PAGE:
7 Simple Parenting Strategies That Work If you’re a parent, then you are likely interested in finding ways to interact with your child or children that create a strong relationship, foster positive behavior, and respond to behavioral problems.

Take a look at any bookstore and the shelves will be full of advice. But figuring out which strategies are actually effective can be a challenge.  

In this month’s American Psychological Association’s Monitor on Psychology, Amy Novotney asks leaders in child psychology about the best parenting strategies.  Her quest was not for someone’s idea of the best way to parent, but for strategies backed by research studies showing their effectiveness in improving behavior, strengthening the bond between parents and children, and reacting to behavioral problems that arise.

The following seven empirically tested parenting strategies were the result.

6 Comments to
7 Simple Parenting Strategies That Work

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  1. Also, give clear, concrete, and concise instructions.

  2. Please will you provide a good source for becoming a student of child development?

  3. These are good strategies. As a professional who has treated troubled children for over thirty-five years I would add that micro-managing children is not good for them. These children become other- rather than inner driven and since their parents’ love is tied to performance, they are terrified of failure, which means they are afraid to take chances are feel devastated when things go wrong as they always will at some point. Of course permissiveness is not good either because children need to be protected from their immaturity. The true middle ground is laid out in Smart Love: The Comprehensive Guide to Understanding, Regulating, and Enjoying Your Child (www.smartlovepress.com). Encourage children’s curiosity by allowing them to try things and discard the ones that don’t turn them on. Babyproof the house so toddlers can explore. Separate love and performance. Keep children safe and make sure they get food, rest and exercise without punishing them – a form of managing children’s behavior I call “loving regulation.” Most important, don’t be afraid to enjoy and love your children – you will give them a security and inner well-being that will allow them to succeed without fear of failure and to be wonderful friends and partners.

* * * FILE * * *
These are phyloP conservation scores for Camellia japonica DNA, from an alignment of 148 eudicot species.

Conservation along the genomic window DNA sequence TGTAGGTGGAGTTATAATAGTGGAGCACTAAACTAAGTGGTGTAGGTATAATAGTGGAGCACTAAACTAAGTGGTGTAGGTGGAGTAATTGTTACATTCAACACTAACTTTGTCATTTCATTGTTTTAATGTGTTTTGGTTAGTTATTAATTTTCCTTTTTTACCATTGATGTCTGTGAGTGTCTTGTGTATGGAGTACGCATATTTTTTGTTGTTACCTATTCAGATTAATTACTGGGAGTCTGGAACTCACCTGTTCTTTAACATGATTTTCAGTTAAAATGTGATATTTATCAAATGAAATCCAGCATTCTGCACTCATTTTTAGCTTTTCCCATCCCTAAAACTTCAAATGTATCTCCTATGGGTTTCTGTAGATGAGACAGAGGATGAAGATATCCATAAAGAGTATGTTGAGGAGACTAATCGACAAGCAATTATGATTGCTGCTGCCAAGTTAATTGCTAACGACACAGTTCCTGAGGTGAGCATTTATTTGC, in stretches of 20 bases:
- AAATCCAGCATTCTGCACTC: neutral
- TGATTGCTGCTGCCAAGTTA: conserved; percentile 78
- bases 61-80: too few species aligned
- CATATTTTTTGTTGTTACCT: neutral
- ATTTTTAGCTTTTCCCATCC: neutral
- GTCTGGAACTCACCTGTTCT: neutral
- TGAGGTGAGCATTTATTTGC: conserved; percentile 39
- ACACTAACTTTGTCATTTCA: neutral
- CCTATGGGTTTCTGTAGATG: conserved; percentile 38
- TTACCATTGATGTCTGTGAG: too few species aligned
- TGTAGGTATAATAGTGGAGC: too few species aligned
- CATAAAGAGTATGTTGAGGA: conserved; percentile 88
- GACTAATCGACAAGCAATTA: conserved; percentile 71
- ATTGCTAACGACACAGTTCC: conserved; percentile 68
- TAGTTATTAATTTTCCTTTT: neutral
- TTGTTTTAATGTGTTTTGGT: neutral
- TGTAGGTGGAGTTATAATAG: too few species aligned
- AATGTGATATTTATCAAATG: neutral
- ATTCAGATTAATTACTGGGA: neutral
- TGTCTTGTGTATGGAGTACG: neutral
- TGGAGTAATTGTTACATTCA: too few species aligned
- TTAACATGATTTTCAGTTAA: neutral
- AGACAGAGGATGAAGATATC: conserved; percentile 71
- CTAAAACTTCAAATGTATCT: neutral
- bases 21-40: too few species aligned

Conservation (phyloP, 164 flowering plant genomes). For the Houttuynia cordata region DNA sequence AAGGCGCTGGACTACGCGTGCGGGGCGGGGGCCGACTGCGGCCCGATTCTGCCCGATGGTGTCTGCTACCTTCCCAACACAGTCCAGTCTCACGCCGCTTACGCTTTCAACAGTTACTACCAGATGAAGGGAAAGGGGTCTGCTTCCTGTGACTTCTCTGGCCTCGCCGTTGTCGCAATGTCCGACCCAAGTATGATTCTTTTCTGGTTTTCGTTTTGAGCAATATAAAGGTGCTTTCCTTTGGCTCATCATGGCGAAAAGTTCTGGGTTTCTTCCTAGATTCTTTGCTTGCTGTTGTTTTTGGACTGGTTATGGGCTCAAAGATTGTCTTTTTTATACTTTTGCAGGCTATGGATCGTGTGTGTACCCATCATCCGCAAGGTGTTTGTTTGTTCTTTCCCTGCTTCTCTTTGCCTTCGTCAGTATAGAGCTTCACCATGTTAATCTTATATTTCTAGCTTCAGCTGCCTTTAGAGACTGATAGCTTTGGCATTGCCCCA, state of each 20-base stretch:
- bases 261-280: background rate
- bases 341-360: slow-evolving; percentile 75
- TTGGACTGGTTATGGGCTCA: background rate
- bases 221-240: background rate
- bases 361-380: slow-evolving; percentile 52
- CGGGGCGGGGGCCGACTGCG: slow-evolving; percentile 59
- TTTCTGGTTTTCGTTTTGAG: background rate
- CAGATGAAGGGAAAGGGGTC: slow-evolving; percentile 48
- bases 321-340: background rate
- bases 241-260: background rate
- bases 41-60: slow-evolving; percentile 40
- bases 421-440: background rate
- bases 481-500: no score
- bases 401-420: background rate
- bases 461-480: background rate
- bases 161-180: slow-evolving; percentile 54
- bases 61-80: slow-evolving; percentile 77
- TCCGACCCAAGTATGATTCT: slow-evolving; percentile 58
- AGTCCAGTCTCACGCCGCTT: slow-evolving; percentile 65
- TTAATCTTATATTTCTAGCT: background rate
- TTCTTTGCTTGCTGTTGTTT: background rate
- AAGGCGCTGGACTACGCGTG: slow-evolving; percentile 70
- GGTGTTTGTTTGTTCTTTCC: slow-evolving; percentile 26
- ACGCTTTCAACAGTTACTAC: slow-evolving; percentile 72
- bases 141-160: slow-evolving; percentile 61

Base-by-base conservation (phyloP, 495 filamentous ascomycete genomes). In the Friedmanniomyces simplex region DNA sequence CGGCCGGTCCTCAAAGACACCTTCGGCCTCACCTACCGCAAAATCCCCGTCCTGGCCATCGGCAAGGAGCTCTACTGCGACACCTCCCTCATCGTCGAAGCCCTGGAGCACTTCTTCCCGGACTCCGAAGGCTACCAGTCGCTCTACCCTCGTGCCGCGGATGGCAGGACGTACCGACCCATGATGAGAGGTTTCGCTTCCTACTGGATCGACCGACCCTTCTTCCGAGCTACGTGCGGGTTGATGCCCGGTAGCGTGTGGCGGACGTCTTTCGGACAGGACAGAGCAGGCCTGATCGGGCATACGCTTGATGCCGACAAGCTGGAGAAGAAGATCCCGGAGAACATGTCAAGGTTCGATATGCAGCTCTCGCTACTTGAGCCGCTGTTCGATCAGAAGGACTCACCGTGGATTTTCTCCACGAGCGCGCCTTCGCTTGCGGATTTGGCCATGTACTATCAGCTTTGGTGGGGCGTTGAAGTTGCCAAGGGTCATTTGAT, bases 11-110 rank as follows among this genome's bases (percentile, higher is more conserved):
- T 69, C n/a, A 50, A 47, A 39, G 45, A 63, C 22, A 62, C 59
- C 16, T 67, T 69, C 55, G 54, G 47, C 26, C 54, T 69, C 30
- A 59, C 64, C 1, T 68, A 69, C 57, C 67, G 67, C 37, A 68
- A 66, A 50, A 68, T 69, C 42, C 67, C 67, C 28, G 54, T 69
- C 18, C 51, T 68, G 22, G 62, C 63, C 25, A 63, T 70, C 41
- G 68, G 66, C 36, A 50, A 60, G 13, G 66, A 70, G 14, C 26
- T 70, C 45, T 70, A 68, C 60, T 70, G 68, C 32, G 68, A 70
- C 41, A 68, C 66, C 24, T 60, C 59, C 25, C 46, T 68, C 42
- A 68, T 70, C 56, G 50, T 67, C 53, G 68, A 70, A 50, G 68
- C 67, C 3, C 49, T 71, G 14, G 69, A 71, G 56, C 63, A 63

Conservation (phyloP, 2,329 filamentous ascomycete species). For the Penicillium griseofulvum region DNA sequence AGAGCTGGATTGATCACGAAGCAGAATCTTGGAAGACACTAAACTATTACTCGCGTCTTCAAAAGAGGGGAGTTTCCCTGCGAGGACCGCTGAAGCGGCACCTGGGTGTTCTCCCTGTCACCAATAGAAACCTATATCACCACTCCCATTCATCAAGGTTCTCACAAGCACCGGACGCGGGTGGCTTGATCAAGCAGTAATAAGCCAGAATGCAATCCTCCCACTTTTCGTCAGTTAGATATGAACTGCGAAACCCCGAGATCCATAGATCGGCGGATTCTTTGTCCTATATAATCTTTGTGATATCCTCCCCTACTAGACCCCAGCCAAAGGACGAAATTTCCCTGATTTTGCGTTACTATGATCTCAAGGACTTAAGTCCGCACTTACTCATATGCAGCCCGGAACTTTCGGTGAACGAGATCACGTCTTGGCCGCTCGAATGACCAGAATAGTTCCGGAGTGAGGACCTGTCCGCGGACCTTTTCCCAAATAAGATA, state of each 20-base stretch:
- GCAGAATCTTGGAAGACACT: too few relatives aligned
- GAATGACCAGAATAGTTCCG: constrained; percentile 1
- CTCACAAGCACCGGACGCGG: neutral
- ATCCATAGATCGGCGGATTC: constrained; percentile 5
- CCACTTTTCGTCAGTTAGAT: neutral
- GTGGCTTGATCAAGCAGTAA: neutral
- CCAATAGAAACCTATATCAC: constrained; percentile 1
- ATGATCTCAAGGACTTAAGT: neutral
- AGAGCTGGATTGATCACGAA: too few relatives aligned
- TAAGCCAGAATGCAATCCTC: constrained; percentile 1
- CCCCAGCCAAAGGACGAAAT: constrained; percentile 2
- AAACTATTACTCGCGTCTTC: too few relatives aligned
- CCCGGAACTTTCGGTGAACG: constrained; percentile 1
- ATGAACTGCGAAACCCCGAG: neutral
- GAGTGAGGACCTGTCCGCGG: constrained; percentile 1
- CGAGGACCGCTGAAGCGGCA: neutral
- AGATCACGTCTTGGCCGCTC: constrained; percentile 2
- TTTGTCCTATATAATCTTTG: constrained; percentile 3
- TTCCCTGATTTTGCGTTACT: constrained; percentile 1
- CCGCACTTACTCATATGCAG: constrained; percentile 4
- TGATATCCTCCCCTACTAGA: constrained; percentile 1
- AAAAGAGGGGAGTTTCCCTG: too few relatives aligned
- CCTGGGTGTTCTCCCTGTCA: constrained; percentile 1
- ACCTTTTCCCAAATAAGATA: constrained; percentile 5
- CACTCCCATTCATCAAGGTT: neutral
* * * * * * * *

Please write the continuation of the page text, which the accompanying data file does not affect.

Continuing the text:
4. I need more advise Ilike these

  5. These are all great strategies and advice. Being a middle schooler/preteen/tween is difficult enough and these days there are even more challenges. We can’t start building into our kids too soon and I know we need all the help we can get. I’m very excited about a new book we’re reading that aligns with this. I have to share. It’s called “MiddleSchool: The Inside Story- What Kids Tell Us, But Don’t Tell You,” by Cynthia Tobias and Sue Acuna. It has interviews and feedback from middle schoolers, parents and teachers (and a little humor) to help us deal with faith, purity, puberty, communication, independence, discipline and accountability, tackling social media, technology, Internet, gaming, and deepening and strengthening a positive, loving relationship. It’s so rich in valuable help as we face these transitional years with our kids. I think everyone with a middle schooler or who will have a middle schooler will benefit from it. I would highly recommend it!

  6. Great advice! Using specific praise with my clients and students over the past 16 years has made a world of difference in their behavior. Spending quality time and taking care of yourself, of course, is critical as well. I also think showing empathy to children makes a huge difference. Children (and all people) like to know that you understand where they are coming from. It makes them more likely to open up to you, trust you, and respect you. I have also learned about the power of letting kids work towards earning privileges rather than taking privileges away and the power or positive phrasing (e.g.,”sit down in your seat” rather than “stop getting up.”). Giving a clear directive about what you want your child to do, is so much more effective than telling a child to stop doing something. Staying calm while enforcing rules (e.g., first you have to finish your homework, then you can watch TV) is also extremely important. It teaches kids that you can stay calm and still be assertive, which is a crucial life skill.

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